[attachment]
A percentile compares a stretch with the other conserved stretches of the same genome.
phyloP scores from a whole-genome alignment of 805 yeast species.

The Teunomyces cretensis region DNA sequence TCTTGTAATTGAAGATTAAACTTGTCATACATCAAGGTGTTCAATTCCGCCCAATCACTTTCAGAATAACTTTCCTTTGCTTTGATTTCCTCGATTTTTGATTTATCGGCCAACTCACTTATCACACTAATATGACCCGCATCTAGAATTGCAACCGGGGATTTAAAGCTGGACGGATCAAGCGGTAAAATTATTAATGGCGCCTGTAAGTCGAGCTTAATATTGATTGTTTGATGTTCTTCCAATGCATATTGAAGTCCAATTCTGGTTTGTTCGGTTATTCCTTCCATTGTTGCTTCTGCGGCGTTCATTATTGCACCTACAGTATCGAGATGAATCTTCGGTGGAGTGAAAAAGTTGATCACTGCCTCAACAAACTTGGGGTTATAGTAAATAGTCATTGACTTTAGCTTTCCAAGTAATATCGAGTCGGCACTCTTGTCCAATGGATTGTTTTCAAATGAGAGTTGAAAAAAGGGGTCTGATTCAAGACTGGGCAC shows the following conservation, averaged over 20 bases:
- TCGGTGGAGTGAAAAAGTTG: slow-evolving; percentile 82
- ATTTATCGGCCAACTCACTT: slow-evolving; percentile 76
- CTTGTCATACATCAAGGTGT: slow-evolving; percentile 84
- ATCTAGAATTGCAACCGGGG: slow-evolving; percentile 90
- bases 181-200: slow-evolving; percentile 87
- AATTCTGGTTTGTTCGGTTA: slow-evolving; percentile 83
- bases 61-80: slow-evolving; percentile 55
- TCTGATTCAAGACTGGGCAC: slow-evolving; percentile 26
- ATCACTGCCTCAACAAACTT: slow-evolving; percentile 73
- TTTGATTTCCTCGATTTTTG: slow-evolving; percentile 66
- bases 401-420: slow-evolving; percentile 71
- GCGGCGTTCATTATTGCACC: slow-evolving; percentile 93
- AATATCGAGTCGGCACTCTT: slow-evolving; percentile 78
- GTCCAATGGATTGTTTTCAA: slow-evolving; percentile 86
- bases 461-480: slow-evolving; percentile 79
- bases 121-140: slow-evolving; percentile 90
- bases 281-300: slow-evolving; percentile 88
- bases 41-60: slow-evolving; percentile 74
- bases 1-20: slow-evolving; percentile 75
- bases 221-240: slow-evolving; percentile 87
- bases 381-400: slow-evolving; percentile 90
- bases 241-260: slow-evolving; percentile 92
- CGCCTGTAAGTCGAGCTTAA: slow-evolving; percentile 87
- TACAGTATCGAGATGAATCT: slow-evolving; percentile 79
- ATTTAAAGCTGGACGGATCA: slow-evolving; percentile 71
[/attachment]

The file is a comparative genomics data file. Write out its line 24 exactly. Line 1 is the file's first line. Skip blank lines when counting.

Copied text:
- bases 381-400: slow-evolving; percentile 90